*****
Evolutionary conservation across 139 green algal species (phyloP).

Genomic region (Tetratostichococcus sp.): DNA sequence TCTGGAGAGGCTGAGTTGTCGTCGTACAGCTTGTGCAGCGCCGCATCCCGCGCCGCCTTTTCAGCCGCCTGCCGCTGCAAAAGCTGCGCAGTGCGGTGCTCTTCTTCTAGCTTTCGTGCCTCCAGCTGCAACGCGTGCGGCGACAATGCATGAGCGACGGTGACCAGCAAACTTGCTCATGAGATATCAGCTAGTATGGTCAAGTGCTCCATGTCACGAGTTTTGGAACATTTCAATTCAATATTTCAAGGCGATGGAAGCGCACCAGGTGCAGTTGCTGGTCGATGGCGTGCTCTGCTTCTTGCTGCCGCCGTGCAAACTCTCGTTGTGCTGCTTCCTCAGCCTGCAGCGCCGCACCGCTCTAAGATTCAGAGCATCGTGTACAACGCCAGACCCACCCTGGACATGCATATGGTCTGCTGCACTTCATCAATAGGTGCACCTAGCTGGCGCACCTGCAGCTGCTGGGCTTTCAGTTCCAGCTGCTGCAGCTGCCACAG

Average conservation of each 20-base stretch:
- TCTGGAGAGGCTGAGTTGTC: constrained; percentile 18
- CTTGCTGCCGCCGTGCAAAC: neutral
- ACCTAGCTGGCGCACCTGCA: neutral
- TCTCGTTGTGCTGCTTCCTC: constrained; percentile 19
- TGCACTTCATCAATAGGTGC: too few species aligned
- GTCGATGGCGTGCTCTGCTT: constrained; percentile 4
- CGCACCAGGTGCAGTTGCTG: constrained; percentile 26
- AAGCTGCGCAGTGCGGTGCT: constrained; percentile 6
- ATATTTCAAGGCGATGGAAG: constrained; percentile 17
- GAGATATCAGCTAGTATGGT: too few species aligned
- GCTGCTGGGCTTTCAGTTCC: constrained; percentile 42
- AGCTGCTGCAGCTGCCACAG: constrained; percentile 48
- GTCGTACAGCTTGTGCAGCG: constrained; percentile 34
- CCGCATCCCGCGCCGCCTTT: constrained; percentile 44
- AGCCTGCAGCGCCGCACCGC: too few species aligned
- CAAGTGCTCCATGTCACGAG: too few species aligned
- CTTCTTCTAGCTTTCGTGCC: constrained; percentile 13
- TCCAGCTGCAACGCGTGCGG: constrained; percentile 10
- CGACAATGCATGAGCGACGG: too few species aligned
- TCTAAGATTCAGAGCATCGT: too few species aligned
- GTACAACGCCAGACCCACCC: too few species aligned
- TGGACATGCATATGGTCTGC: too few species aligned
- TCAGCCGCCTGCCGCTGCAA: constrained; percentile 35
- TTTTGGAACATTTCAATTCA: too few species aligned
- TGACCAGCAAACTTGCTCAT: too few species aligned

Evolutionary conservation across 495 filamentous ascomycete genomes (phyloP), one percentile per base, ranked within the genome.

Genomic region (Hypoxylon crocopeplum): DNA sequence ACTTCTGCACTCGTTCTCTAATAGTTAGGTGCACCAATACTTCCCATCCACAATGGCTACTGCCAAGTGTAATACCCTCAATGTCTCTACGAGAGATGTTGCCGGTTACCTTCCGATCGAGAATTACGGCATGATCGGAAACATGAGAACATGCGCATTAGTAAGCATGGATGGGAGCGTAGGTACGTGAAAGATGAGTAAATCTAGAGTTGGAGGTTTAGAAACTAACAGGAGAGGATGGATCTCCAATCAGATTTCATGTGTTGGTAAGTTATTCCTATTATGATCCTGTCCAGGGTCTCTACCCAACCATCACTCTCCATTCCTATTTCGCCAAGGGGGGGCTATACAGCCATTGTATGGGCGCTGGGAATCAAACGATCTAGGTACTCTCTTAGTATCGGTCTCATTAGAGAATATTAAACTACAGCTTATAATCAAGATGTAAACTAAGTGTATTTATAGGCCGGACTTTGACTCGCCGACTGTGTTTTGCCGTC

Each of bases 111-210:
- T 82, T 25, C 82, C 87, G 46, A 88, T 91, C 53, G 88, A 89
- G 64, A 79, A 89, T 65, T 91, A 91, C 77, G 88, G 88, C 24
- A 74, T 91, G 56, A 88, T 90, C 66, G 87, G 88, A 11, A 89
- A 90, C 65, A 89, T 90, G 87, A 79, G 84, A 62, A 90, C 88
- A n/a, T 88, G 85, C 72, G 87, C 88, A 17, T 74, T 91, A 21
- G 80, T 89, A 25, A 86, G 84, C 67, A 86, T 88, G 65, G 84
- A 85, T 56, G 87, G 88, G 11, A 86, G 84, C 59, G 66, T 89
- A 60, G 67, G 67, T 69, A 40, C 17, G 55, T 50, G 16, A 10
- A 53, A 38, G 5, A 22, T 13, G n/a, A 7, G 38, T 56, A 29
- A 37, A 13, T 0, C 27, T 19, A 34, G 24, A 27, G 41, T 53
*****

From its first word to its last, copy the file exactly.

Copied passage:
Evolutionary conservation across 139 green algal species (phyloP).

Genomic region (Tetratostichococcus sp.): DNA sequence TCTGGAGAGGCTGAGTTGTCGTCGTACAGCTTGTGCAGCGCCGCATCCCGCGCCGCCTTTTCAGCCGCCTGCCGCTGCAAAAGCTGCGCAGTGCGGTGCTCTTCTTCTAGCTTTCGTGCCTCCAGCTGCAACGCGTGCGGCGACAATGCATGAGCGACGGTGACCAGCAAACTTGCTCATGAGATATCAGCTAGTATGGTCAAGTGCTCCATGTCACGAGTTTTGGAACATTTCAATTCAATATTTCAAGGCGATGGAAGCGCACCAGGTGCAGTTGCTGGTCGATGGCGTGCTCTGCTTCTTGCTGCCGCCGTGCAAACTCTCGTTGTGCTGCTTCCTCAGCCTGCAGCGCCGCACCGCTCTAAGATTCAGAGCATCGTGTACAACGCCAGACCCACCCTGGACATGCATATGGTCTGCTGCACTTCATCAATAGGTGCACCTAGCTGGCGCACCTGCAGCTGCTGGGCTTTCAGTTCCAGCTGCTGCAGCTGCCACAG

Average conservation of each 20-base stretch:
- TCTGGAGAGGCTGAGTTGTC: constrained; percentile 18
- CTTGCTGCCGCCGTGCAAAC: neutral
- ACCTAGCTGGCGCACCTGCA: neutral
- TCTCGTTGTGCTGCTTCCTC: constrained; percentile 19
- TGCACTTCATCAATAGGTGC: too few species aligned
- GTCGATGGCGTGCTCTGCTT: constrained; percentile 4
- CGCACCAGGTGCAGTTGCTG: constrained; percentile 26
- AAGCTGCGCAGTGCGGTGCT: constrained; percentile 6
- ATATTTCAAGGCGATGGAAG: constrained; percentile 17
- GAGATATCAGCTAGTATGGT: too few species aligned
- GCTGCTGGGCTTTCAGTTCC: constrained; percentile 42
- AGCTGCTGCAGCTGCCACAG: constrained; percentile 48
- GTCGTACAGCTTGTGCAGCG: constrained; percentile 34
- CCGCATCCCGCGCCGCCTTT: constrained; percentile 44
- AGCCTGCAGCGCCGCACCGC: too few species aligned
- CAAGTGCTCCATGTCACGAG: too few species aligned
- CTTCTTCTAGCTTTCGTGCC: constrained; percentile 13
- TCCAGCTGCAACGCGTGCGG: constrained; percentile 10
- CGACAATGCATGAGCGACGG: too few species aligned
- TCTAAGATTCAGAGCATCGT: too few species aligned
- GTACAACGCCAGACCCACCC: too few species aligned
- TGGACATGCATATGGTCTGC: too few species aligned
- TCAGCCGCCTGCCGCTGCAA: constrained; percentile 35
- TTTTGGAACATTTCAATTCA: too few species aligned
- TGACCAGCAAACTTGCTCAT: too few species aligned

Evolutionary conservation across 495 filamentous ascomycete genomes (phyloP), one percentile per base, ranked within the genome.

Genomic region (Hypoxylon crocopeplum): DNA sequence ACTTCTGCACTCGTTCTCTAATAGTTAGGTGCACCAATACTTCCCATCCACAATGGCTACTGCCAAGTGTAATACCCTCAATGTCTCTACGAGAGATGTTGCCGGTTACCTTCCGATCGAGAATTACGGCATGATCGGAAACATGAGAACATGCGCATTAGTAAGCATGGATGGGAGCGTAGGTACGTGAAAGATGAGTAAATCTAGAGTTGGAGGTTTAGAAACTAACAGGAGAGGATGGATCTCCAATCAGATTTCATGTGTTGGTAAGTTATTCCTATTATGATCCTGTCCAGGGTCTCTACCCAACCATCACTCTCCATTCCTATTTCGCCAAGGGGGGGCTATACAGCCATTGTATGGGCGCTGGGAATCAAACGATCTAGGTACTCTCTTAGTATCGGTCTCATTAGAGAATATTAAACTACAGCTTATAATCAAGATGTAAACTAAGTGTATTTATAGGCCGGACTTTGACTCGCCGACTGTGTTTTGCCGTC

Each of bases 111-210:
- T 82, T 25, C 82, C 87, G 46, A 88, T 91, C 53, G 88, A 89
- G 64, A 79, A 89, T 65, T 91, A 91, C 77, G 88, G 88, C 24
- A 74, T 91, G 56, A 88, T 90, C 66, G 87, G 88, A 11, A 89
- A 90, C 65, A 89, T 90, G 87, A 79, G 84, A 62, A 90, C 88
- A n/a, T 88, G 85, C 72, G 87, C 88, A 17, T 74, T 91, A 21
- G 80, T 89, A 25, A 86, G 84, C 67, A 86, T 88, G 65, G 84
- A 85, T 56, G 87, G 88, G 11, A 86, G 84, C 59, G 66, T 89
- A 60, G 67, G 67, T 69, A 40, C 17, G 55, T 50, G 16, A 10
- A 53, A 38, G 5, A 22, T 13, G n/a, A 7, G 38, T 56, A 29
- A 37, A 13, T 0, C 27, T 19, A 34, G 24, A 27, G 41, T 53